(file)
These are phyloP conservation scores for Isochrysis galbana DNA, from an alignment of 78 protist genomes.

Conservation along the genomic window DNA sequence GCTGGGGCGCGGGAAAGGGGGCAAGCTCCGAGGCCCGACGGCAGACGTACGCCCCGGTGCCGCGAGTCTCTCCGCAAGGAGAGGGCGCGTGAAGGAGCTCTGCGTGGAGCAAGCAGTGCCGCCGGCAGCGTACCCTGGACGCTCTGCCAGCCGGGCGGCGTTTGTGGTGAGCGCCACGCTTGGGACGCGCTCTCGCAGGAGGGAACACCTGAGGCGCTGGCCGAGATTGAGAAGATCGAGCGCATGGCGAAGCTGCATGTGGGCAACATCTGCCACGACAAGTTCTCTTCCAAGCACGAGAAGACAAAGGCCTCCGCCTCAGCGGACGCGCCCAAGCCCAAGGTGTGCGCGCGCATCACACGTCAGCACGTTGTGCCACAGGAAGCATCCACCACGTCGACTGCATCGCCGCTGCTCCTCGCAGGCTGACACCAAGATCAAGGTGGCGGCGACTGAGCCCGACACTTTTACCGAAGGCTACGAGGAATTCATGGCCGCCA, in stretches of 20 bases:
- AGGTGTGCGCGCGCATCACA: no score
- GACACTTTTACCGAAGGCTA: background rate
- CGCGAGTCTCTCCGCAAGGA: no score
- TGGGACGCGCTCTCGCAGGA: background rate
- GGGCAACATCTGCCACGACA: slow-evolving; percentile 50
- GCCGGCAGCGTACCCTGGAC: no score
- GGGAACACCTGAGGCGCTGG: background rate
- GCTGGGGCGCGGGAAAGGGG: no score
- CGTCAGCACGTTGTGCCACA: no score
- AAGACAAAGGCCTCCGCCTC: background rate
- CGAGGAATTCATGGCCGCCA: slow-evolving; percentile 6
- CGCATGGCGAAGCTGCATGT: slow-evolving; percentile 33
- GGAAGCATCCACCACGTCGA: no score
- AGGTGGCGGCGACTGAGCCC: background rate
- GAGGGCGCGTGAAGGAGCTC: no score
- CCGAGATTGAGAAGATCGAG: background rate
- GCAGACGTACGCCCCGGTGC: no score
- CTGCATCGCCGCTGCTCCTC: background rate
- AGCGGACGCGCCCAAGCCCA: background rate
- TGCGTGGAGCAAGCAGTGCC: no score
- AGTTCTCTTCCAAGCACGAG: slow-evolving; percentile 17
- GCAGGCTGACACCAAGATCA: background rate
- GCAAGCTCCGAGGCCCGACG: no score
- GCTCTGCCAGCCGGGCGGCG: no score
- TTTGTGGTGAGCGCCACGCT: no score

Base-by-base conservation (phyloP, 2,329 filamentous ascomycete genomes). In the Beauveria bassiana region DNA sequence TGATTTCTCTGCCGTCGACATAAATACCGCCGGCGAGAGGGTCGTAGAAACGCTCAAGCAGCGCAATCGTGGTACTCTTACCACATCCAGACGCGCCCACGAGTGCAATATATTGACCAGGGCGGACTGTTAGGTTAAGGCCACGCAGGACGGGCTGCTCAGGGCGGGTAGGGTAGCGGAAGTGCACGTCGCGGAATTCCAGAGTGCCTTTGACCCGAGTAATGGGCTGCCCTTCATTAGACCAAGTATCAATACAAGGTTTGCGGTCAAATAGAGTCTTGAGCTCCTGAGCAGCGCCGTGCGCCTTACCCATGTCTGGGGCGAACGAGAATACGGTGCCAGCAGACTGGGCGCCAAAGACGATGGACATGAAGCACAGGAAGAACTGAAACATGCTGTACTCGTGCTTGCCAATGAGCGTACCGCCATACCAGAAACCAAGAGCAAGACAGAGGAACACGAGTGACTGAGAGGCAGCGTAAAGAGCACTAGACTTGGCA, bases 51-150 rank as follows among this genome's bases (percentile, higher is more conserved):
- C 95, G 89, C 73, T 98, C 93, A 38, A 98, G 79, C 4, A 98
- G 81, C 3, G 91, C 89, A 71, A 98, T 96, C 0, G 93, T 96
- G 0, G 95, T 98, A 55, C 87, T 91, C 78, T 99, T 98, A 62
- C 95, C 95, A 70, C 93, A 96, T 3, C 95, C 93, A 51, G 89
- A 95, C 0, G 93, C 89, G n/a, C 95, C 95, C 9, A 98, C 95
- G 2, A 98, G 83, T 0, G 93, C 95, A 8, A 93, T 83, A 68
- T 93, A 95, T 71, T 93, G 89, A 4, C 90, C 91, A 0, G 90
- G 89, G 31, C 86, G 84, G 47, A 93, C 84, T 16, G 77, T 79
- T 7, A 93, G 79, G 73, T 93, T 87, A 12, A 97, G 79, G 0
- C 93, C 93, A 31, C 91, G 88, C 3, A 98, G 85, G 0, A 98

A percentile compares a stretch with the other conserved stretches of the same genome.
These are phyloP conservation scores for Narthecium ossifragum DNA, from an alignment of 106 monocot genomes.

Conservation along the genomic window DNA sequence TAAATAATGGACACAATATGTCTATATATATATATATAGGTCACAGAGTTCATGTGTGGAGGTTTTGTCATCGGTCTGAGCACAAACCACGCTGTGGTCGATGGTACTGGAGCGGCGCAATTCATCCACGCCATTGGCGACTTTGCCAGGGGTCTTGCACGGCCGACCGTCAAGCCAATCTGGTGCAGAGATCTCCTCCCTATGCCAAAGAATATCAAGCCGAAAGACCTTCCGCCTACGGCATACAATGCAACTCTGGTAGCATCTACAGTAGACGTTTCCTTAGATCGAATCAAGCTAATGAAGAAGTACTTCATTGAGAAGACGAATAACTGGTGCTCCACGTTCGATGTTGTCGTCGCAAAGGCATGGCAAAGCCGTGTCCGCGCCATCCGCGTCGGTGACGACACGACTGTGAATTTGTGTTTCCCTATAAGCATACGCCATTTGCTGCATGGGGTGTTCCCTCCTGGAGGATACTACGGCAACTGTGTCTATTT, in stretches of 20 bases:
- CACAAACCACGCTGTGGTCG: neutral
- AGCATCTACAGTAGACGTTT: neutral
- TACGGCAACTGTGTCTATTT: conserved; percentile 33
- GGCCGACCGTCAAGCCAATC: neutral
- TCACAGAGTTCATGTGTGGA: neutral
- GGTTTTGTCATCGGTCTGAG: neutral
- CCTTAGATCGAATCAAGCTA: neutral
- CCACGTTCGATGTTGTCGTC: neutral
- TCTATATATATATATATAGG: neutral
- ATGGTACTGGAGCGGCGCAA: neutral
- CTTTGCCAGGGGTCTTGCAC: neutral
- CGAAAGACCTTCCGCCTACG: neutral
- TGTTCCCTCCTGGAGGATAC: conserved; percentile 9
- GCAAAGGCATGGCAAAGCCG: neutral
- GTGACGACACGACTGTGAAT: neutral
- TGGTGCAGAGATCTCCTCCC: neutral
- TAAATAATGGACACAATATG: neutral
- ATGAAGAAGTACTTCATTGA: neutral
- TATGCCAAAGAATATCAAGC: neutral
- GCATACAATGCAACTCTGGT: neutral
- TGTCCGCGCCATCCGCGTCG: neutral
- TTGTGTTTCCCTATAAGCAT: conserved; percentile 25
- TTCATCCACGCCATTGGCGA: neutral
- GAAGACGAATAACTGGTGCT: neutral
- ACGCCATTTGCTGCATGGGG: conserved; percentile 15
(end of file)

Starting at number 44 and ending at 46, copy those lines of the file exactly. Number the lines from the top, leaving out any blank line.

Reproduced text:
- TACGGCAACTGTGTCTATTT: conserved; percentile 33
- GGCCGACCGTCAAGCCAATC: neutral
- TCACAGAGTTCATGTGTGGA: neutral